Vegetarian diets lower diabetes risk
Diets with a wide presence of fresh veggies, legumes and whole grain offer an effective help for type 2 diabetes prevention and treatment
It is impossible not to think about the relationship between two current issues: type 2 diabetes and vegetarianism or veganism. On the one hand, type 2 diabetes affects more than 450 million people worldwide (it is expected to grow up to 700 million by 2045). Still, diabetes is not exactly #trendingtopic. On the other hand, vegetarianism, as can be seen in one of the fastest growing social networks, like Instagram, where just #vegan appears more than 68.5 million times.
A recent publication, the article “Vegetarian Diets and the Risk of Diabetes”, studied the relationship of vegetarian diets to type 2 diabetes. The publications on the effects of vegetarian diets on the prevention of type 2 diabetes, its treatment and its effect on possible complications were analyzed. And all this by comparing the different versions of vegetarianism.
The review concluded that it has been proven that healthy vegetarian diets are a beneficial element in the prevention and treatment of diabetes. The “healthy” nuance in vegetarian diets is important. There are two tools created to measure how healthy a certain vegetarian diet is. Health indices are calculated for diets centered on vegetables. One index measures health attribute and the other measures the unhealthy ones. The higher the index of unhealthy aspects, the higher their correlation with type 2 diabetes and vice versa.
In summary, the healthy diet Index considers the consumption of fruits, vegetables, legumes and whole grains to be positive (which are rich in fiber, vitamins, minerals, antioxidants, polyphenols, phytochemicals as well as low amounts of saturated and trans fats). The unhealthy index of plant-based diets accounts for the presence of foods rich in starches, refined cereals, added sugars and the absence of fruits and vegetables.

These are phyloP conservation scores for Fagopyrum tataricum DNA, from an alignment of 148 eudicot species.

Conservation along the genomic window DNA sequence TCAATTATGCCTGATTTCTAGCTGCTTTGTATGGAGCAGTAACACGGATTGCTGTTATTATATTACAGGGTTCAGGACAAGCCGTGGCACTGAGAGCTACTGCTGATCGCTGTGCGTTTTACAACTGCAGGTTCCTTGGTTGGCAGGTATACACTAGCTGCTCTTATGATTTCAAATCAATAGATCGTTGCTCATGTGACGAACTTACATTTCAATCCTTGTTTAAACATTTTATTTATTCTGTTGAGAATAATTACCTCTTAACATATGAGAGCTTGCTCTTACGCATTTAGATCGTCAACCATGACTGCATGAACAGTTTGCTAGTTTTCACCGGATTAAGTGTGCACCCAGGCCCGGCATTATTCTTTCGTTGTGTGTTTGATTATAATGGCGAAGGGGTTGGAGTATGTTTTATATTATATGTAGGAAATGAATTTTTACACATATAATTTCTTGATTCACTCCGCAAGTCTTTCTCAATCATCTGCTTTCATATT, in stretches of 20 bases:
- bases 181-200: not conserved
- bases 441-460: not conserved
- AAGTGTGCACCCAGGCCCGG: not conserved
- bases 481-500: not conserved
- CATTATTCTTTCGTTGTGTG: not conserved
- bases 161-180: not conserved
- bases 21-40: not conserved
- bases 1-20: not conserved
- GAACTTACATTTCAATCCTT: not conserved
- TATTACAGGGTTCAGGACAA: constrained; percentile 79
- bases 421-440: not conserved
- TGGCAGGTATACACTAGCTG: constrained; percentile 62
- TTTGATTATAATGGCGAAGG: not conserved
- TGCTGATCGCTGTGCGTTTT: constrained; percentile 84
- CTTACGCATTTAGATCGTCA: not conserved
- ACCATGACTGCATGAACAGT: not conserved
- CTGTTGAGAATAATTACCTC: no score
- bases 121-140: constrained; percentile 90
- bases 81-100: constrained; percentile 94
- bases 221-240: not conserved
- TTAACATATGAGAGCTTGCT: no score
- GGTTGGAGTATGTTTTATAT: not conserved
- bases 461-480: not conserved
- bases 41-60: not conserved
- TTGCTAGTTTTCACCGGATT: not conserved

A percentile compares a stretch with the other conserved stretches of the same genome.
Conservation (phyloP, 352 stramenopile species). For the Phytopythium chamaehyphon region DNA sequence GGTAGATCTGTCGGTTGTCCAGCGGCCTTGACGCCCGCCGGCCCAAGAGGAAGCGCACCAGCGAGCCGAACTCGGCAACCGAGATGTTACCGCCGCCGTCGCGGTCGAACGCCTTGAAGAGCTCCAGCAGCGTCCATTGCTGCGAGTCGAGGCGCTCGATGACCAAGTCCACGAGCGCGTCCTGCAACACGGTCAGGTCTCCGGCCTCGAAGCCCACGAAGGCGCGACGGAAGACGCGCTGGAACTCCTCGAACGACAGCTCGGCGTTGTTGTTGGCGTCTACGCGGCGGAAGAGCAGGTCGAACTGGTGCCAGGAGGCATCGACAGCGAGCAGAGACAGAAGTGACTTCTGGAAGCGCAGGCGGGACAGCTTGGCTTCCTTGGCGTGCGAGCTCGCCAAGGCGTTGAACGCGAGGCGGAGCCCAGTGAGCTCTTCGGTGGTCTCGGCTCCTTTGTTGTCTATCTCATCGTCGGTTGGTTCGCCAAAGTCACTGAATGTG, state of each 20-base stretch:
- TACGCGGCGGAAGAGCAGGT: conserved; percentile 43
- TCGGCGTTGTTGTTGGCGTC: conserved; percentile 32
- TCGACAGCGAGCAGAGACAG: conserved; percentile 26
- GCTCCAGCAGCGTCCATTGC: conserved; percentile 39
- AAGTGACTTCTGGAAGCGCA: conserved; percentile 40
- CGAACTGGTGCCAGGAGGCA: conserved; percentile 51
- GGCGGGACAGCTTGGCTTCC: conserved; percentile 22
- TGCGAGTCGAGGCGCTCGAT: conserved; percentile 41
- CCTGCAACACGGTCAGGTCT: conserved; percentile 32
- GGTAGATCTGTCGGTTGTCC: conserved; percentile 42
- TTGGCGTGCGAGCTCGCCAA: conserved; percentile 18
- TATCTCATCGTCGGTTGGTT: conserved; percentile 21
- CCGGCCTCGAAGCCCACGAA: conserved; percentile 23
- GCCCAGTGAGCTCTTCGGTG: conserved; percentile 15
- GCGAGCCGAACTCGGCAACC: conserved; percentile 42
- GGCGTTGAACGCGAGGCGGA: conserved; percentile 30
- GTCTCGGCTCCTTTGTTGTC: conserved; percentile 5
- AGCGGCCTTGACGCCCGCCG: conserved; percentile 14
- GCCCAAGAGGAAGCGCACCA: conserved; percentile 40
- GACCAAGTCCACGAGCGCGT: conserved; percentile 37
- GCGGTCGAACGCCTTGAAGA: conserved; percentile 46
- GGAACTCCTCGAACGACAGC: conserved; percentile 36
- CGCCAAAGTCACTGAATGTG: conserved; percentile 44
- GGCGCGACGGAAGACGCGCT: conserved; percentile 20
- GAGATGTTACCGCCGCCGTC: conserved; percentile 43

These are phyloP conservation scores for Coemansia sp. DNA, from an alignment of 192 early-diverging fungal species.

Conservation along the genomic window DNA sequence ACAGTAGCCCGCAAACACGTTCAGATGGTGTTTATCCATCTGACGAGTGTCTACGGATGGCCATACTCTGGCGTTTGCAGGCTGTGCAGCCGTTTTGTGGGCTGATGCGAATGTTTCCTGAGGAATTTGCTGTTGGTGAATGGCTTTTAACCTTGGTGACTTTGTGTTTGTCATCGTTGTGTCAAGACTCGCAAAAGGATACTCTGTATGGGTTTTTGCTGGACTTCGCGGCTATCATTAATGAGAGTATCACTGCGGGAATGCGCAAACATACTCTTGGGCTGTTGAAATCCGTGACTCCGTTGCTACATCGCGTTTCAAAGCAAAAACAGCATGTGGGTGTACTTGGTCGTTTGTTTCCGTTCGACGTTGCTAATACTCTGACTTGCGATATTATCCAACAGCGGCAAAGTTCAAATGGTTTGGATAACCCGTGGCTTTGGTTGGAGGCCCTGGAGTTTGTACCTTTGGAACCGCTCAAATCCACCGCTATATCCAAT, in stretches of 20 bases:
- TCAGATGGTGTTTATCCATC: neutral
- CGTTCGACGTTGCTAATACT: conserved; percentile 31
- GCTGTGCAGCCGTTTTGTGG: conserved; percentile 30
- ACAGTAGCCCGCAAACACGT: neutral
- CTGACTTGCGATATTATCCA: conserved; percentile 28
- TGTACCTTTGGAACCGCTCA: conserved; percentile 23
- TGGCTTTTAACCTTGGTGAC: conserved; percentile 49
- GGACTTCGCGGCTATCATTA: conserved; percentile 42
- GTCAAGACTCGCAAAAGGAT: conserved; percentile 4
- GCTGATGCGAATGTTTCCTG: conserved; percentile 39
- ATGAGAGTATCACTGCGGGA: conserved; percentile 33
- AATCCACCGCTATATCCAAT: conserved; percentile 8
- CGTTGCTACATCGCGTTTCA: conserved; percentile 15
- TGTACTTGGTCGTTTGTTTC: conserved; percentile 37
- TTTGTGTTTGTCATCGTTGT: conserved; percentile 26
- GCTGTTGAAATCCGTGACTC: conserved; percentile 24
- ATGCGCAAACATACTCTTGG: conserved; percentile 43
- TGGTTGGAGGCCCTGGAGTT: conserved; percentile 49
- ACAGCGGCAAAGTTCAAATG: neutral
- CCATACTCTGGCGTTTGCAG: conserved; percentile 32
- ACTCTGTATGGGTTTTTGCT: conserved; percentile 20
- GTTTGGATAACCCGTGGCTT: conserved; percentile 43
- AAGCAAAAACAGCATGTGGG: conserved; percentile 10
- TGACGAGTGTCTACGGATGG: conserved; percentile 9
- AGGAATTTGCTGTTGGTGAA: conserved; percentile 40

Differences between various vegetarian diets
However, it was also noted that different understandings of vegetarianism were related differently to the prevalence of type 2 diabetes in each group. More specifically, the prevalence of diabetes was found to follow an upward gradient from the lowest level, vegans,
with 2.9%, through lacto-ovo-vegetarians with 3.2%, fish vegetarians with 4.8%, semi-vegetarians with 6.1% (those who allowed limited amounts of meat) to non-vegetarians in study, where the prevalence of type 2 diabetes was 7.6%.
Thus, diets with a wide presence of plant-based foods could be an interesting ally in the prevention and treatment of type 2 diabetes, if the choices are ultimately made from healthy foods. Something that we have already noted in the first steps of this blog in reference to the renowned Harvard´s ” plate method ” that in the end gives us a very similar message regarding food choices.